An essay by David Roessel examining Byron's narrative poem and the historical events which may have influenced it, particularly concerning Lord Elgin's removal of the Parthenon marbles; with analysis of extracts from the poem.
An essay by S. Brooke Cameron, an Assistant Professor of English at Queen’s University, Ontario, exploring the influence of 18th century amatory fiction, such as the novels of Eliza Haywood, on Collins's gender depictions, particularly Marian Halcombe, the heroine of his novel.
A paper by Jade Werner of Northwestern University, looking at the similarities between the characters of Mrs. Jellyby and Harold Skimpole, particularly from a perspective of competing cosmopolitanisms.
A paper by Adam McCune of the University of North Carolina at Chapel Hill, which investigates how the themes of idleness and parasitism are juxtaposed with labour and hard work in the novel, with especial attention to the characters of Jack Maldon, Tommy and Sophy Traddles, and Caroline Crewler.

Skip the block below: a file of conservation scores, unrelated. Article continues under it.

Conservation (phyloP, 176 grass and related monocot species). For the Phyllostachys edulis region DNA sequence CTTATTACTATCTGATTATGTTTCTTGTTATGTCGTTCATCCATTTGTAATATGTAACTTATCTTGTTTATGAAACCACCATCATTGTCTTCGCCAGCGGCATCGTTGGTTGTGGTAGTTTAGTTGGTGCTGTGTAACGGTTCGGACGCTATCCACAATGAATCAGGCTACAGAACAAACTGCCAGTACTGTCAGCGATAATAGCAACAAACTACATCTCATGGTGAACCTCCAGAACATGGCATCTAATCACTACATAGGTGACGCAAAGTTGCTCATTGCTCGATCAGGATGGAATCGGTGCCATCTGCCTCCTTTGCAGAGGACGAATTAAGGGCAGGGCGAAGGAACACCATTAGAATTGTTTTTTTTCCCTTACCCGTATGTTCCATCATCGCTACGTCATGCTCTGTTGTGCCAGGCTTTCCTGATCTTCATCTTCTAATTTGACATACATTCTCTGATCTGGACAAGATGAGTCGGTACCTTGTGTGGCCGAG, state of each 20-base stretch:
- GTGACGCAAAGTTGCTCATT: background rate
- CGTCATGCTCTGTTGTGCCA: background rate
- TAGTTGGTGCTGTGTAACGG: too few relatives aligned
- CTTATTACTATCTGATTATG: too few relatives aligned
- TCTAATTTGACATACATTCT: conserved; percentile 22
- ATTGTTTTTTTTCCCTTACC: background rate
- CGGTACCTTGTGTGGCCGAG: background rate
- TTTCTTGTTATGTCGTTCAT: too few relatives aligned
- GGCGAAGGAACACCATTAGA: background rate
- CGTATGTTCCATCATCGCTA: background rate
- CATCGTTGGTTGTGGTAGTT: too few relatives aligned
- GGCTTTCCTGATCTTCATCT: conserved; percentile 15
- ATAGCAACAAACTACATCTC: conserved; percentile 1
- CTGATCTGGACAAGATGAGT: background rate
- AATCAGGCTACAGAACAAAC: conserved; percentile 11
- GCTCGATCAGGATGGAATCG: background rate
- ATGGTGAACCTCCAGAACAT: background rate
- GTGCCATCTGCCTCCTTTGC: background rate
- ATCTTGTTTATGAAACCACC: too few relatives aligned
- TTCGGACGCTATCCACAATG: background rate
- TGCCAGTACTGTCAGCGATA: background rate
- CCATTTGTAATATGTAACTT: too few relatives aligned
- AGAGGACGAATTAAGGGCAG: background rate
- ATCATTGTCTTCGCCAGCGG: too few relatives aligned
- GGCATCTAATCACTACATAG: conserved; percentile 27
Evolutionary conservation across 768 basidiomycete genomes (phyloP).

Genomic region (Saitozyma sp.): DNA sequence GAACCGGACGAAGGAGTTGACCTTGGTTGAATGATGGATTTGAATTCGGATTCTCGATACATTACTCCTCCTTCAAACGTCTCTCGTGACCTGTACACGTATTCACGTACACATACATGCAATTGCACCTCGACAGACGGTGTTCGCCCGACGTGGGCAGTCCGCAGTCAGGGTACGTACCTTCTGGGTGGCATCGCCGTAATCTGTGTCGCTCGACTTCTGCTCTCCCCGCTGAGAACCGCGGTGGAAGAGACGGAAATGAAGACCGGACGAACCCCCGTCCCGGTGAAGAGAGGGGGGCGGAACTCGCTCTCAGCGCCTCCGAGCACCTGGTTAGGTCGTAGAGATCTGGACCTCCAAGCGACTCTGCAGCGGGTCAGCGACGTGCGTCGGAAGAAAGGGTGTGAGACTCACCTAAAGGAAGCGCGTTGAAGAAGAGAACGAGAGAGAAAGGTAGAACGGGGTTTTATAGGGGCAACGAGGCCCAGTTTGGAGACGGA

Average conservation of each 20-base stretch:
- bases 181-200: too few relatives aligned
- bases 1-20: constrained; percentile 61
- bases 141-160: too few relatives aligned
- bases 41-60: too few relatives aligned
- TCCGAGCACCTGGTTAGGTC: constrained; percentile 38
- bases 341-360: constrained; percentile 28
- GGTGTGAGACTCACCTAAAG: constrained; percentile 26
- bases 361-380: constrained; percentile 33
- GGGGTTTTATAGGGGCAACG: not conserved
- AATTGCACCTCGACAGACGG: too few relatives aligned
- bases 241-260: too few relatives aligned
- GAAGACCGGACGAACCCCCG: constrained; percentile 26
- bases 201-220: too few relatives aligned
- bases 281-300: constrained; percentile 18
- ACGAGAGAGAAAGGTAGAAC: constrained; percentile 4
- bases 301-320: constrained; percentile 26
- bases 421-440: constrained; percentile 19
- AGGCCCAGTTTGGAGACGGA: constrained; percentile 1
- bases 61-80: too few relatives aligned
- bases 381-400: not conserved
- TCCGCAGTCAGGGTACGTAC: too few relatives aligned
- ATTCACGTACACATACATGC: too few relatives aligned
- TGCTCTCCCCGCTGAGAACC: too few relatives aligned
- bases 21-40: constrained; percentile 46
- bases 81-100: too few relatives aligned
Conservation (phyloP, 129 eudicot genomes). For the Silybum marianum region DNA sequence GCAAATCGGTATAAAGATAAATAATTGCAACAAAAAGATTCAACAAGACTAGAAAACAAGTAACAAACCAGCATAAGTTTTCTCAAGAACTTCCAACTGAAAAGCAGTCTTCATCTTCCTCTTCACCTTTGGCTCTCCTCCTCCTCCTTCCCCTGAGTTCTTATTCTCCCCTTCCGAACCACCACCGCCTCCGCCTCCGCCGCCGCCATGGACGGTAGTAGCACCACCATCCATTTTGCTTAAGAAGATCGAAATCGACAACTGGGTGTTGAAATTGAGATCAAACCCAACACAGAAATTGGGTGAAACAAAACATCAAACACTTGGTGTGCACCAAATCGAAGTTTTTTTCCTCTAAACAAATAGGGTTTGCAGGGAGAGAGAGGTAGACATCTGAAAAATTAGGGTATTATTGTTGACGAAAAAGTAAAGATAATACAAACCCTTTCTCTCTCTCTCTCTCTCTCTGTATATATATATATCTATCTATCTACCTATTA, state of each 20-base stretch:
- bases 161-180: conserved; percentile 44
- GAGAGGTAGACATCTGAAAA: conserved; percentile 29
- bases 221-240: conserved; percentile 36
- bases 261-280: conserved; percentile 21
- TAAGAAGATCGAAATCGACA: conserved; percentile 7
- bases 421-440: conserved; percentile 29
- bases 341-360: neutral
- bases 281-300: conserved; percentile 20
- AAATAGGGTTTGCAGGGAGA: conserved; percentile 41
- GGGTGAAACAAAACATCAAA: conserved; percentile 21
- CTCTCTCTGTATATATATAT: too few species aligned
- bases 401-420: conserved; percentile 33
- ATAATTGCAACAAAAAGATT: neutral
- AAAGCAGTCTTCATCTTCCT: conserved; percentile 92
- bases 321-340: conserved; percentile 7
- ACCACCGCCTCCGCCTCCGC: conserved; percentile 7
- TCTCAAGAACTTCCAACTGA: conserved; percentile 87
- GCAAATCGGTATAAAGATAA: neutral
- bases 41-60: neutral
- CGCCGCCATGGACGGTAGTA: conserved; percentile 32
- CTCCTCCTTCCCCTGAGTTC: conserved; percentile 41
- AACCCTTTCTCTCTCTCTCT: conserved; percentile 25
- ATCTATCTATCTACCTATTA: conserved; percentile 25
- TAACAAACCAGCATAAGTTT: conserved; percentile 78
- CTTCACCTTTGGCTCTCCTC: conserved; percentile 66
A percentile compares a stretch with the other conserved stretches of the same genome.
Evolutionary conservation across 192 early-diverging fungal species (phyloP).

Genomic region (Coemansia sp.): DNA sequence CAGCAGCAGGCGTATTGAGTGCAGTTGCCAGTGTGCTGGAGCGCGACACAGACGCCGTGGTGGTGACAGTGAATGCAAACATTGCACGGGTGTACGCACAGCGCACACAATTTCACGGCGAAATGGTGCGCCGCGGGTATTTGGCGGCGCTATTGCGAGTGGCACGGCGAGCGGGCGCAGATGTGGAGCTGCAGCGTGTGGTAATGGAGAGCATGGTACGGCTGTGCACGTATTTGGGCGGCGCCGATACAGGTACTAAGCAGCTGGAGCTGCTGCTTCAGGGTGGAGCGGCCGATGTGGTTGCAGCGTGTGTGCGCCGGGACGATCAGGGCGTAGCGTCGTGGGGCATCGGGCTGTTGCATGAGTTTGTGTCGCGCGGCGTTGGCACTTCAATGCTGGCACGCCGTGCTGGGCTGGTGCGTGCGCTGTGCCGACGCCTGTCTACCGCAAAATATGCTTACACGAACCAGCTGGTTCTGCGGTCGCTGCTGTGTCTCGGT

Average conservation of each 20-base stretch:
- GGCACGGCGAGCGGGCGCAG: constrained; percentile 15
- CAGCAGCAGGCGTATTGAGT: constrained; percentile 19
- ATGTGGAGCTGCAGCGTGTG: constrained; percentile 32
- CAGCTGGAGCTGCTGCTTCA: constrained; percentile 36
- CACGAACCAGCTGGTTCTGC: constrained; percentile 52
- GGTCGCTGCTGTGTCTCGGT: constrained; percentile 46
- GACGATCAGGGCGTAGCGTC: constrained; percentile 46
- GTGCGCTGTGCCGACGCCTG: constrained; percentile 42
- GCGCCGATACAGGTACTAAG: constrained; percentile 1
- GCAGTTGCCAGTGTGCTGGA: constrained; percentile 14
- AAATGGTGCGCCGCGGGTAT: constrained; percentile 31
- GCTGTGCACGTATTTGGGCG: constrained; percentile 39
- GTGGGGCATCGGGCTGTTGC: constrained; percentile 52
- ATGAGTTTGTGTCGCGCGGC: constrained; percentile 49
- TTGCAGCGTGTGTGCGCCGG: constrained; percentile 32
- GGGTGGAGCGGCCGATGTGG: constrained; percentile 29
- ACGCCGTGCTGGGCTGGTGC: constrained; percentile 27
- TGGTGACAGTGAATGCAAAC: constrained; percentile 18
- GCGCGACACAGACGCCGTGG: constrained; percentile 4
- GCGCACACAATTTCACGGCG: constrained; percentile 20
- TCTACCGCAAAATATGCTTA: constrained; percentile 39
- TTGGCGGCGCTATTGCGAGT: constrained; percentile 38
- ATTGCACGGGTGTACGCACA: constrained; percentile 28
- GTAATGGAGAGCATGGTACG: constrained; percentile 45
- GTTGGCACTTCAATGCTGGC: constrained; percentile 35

An academic article by Ralph Harrington discussing the roles of paganism, fate and redemption in Hardy's novel, as well as the author's use of the prehistoric monument Stonehenge as a backdrop to the narrative's themes.
An essay by R.A. Goodrich of Deakin University which applies the theories of Gilles Deleuze and Maurice Merleau-Ponty in an analysis of the correlative hypothesis, and the relationship between fictional narrative and reader experience.
A paper by Sylvie Maurel, examining how the uncanny motifs of Caribbean Gothic in Rhys's novel engage with her treatment of colonial history, as well as the narrative's intertextual relationship with Jane Eyre; with reference to the work of David Punter, Gayatri Spivak, and others.